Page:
Navajo Nation Local Governance Support Centers not helping Chapters move forward.

After the Navajo Council Resources & Development Committee adjourned, Delegate Jonathan Nez did an interview with me about his LEGISLATION 0139-14, which the RDC approved today, June 26, with no debate with a vote of 3 in favor, 0 opposed. A related report to Legislation 0139-14, which is about the “new policies relating to degrees and elimination of equivalency clause for positions,” is on the agenda of the Naabik’iyati Committee href=””>MEETING tomorrow, June 27. Naabi is scheduled to begin its meeting at 10 a.m. in the Council chamber in Window Rock, Ariz. The Report on the Equivalency Clause will be made by Bernadette Bernally, Human Resources Director, Navajo Nation Department of Personnel Management.

By the way, the Council’s Budget & Finance Committee is having a SPECIAL MEETING before Naabi at 8 a.m. at their meeting room, which is on the north side of the Council chamber and behind the Office of the Speaker.

Delegate Jonathan Nez’s Legislation 0139-14 replaces the current five Local Governance Support Centers with 16 Administrative Service Centers and it does not go before the Naabik’iyati Committee and Council because the Resources and Development Committee held final approval or disapproval over it.

Nez recalled that when the Navajo Nation government operating 2014 Budget was approved by Council in August 2013, the Budget and Finance Committee recommended that $3 million be put aside for Decentralization, and the $3 million set aside was approved when the Council approved the 2014 budget.

And he said there was also a condition of appropriation in the 2014 budget for the Navajo Division of Community Development to develop a Decentralization plan for this “transition” of Local Governance Centers to Administrative Service Centers.

Nez explained that the “reasoning” behind the new 16 Administrative Service Centers is to build local community capacity with technical assistance and to be more pro-active in assisting chapters.

Some chapters are local governance certified and when that happens they need to begin addressing post governance certification activities but there was the thinking that when a chapter is certified, that that’s it, he said.

But Nez said there is still much work to do.

There are five Local Governance Support Centers/LGSCs and they were for each of the five agencies so they could assist chapter but many elected officials, local and at the Council level, felt that these LGSCs were not helping to move chapters forward, he said.

Nez, who is the Budget & Finance vice chairperson, said that lot of chapters were getting sanctioned because of audits due to finance issues and problems.

And the way that the LGSCs handled chapter audit problems was for the LGSC staff to move to that chapter and deal with that situation which resulted in the rest of chapters getting ignored, he said.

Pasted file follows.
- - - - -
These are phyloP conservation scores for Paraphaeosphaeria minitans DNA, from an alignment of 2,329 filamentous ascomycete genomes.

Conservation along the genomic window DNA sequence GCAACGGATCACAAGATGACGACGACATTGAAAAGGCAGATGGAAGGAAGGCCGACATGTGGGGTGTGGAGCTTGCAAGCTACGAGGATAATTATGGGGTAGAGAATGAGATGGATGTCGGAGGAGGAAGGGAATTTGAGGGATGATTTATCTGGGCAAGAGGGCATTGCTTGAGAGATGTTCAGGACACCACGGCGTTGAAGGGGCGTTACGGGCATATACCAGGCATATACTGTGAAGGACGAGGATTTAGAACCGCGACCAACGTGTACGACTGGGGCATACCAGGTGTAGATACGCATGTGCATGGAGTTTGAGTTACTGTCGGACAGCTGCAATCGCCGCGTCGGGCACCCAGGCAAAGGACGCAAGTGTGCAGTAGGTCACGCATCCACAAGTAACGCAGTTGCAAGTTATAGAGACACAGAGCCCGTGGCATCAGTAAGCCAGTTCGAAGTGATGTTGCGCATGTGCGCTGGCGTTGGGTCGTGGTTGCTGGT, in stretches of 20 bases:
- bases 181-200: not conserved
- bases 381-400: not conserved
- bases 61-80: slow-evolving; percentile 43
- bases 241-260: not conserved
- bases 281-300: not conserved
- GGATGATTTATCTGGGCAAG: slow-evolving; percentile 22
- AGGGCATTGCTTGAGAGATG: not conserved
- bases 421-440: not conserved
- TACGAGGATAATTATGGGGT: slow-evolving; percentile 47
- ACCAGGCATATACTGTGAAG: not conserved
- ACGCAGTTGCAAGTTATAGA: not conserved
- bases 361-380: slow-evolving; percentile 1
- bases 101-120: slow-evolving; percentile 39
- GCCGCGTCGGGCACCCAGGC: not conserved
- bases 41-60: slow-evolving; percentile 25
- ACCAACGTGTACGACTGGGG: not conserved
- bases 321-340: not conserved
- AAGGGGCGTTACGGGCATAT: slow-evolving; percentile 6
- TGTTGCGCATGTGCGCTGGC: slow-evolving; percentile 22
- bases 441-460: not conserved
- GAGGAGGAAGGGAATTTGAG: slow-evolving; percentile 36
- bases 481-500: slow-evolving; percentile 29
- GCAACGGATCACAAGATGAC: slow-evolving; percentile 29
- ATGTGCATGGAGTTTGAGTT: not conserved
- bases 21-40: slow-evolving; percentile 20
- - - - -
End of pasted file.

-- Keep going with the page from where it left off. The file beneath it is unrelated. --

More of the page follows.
Nez said, “Leaders noticed that.”

He said leadership came up with Legislation 0139-14 because for chapters to excel economically and socially, we felt that staff needed to get closer to the 110 chapters, which is reason for 16 Service Centers.

Nez said that the $3 million is budgeted for a planner, administrative assistant, and accountant at each of the 16 ASCs.

The tribal Justice Department is planning on taking tribal attorneys to the Administrative Service Centers, he added.

So this is part of decentralizing Navajo government and giving more authority to local government, Nez said. For example, for chapters to issue checks, they have to come to central government, which is here in Window Rock, Ariz.

So he said the hope is for local government officials to eventually be financially accountable to issue their own checks.

“But this is a start,” Nez said.

One of issues out there regarding Legislation 0139-14 is what happens to current LGSC staff because there was heavy lobbying by the LGSC staff against Legislation 0139-14 that was coming from their job security, he recalled.

But Nez said at the start of this initiative, we said that the LGSC staff should be able to transition as staff for the 16 centers because they have organizational knowledge.

But one concern that came up regarding the transition of LGSC staff into ASC staff is the new Personnel Policies and Procedures Equivalency Clause that Delegate Dwight Witherspoon sponsored and the report on the equivalency clause will be heard by the Naabik’iyati Committee tomorrow (June 27), he said.

Nez explained that since the staff positions for 16 centers are new positions that under the new Equivalency Clause that some of the LGSC staff will not qualify for the new ASC positions.

“But my wish is to transition LGSC staff into 16 Administrative Services Centers and to continue their personnel tenure and benefits,” he emphasized. “We’re also hoping to recruit some good people. We just had graduations and we hope to build capacity. Overall, it’s to provide better services and to have an efficient government. That’s the bottom line. We have to start somewhere otherwise we’re doing the same old, same old.”

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